As my husband proclaimed, “Make a memory!” the children and I burst into laughter. There we all stood each at a different pine tree, in the middle of the Tonto National Forest, with our faces pressed to the trunk of the tree. We smelled the pine tree to see if it smelled like vanilla ice cream, and it did! We signed up for the guided hike with Ranger Bob (really his name) not knowing it would be so informative and entertaining! Our children, ages six and nine, loved every moment. They loved seeing the beaver dam, the different poisonous plants, and now the ice cream pine trees. We all looked ridiculous hugging the trees, and that was the moment my husband wanted to capture in a memory forever.
We began making a memory when our children were too small to know. However, as they grew it was a practice we incorporated into our family life. When there was a special moment—maybe funny or happy, but also maybe serious or sad, we would prompt our children to make a memory by capturing the moment in their brain. We actually taught them to tell their brain to remember the moment. The best memories to capture are memories associated with emotions and feelings. Our brains have an amazing ability to remember emotions. Amazingly enough, by teaching our children to pay attention and conscientiously remember special moments, all kinds of memories were captured like paintings on the artists’ canvas. Some of the memories cost money, but many of the best memories were absolutely free, like smelling the trees.
I especially encourage you to make at least one strong memory each summer break or vacation. There is something about the summer time that lends itself to relaxation and rest. It seems we all move a little slower in the summer. So, when family time is spent, consciously watch for the moments that you and the kids will want to remember forever: moments at the beach, moments playing a board game, moments laughing together, moments enjoying a summer food like homemade ice cream or big slices of cold watermelon, moments playing in the water sprinkler, moments catching fireflies, moments watching fireworks flat on your back under the stars. It is these captured memories that your kids will remember and tell their kids and grandkids. This is how we pass on values and the important things in life, not only as a family, but as a society.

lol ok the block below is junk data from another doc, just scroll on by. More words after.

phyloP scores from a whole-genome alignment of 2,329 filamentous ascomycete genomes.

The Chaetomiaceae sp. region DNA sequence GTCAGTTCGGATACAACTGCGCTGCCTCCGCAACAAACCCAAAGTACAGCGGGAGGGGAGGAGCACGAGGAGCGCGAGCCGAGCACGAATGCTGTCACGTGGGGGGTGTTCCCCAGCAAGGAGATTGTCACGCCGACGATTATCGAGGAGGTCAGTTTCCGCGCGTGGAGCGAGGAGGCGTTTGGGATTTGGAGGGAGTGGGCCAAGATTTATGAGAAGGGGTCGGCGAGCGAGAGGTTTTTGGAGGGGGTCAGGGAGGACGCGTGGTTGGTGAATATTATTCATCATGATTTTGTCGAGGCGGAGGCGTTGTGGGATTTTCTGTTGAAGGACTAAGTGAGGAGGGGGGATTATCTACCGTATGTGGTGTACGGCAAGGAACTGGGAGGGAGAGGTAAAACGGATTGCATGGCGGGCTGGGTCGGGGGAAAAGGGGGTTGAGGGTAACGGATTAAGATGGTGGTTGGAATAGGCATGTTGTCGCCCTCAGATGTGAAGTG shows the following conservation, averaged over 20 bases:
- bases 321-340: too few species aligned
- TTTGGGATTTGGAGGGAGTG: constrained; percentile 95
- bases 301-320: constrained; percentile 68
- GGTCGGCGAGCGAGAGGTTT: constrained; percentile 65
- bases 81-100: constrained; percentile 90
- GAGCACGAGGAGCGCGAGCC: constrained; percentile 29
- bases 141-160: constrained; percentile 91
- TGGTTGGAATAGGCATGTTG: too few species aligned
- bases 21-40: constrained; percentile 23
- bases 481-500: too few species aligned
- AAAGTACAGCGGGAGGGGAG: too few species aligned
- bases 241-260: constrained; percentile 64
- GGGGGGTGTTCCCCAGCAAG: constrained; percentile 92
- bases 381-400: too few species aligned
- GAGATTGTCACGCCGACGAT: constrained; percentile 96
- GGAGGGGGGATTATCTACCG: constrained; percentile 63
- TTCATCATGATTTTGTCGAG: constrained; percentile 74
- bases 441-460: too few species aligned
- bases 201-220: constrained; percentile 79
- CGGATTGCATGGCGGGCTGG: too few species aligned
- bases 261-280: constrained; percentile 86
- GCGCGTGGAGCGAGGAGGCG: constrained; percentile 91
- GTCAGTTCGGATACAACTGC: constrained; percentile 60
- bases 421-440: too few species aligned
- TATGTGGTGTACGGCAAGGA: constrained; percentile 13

Camping was a great time to capture memories for our family. There is something about sleeping in a tent and sitting by the fire that bonds a family. On the particular hike with Ranger Bob, our children don’t remember all of the poisonous leaves or the different varieties of wild flowers, but they do remember the joy and laughter in the moment of hugging a tree and smelling vanilla ice cream. On another camping trip we were all asleep when one woke up to go to the bathroom. The camping rule applied and when one woke up to leave the tent, we all woke up to leave the tent. Upon exiting the tent first, the light was so bright outside that it made me look up. I could not believe what I saw. Million of stars shone brighter than I have ever seen. The sky was alive with light everywhere. It literally took my breath away. Quietly I hurried my family out of the tent. One by one we looked up and gasped. After the bathroom run was finished, we lingered outside the tent. “Make a memory, girls,” my husband whispered as we stood in silence.
The memory we all made as the four of us stood in awe under God’s magnificent creation is one that has carried us through good times and hard times—times when we’ve been together and times when we’ve been apart. Today, my children are grown and gone from our home, but this beautiful memory stays with us all as a familiar friend, reminding us of the awesomeness of God’s creation and the love that binds us together as a family. Try it this summer—make a memory that will last a lifetime.
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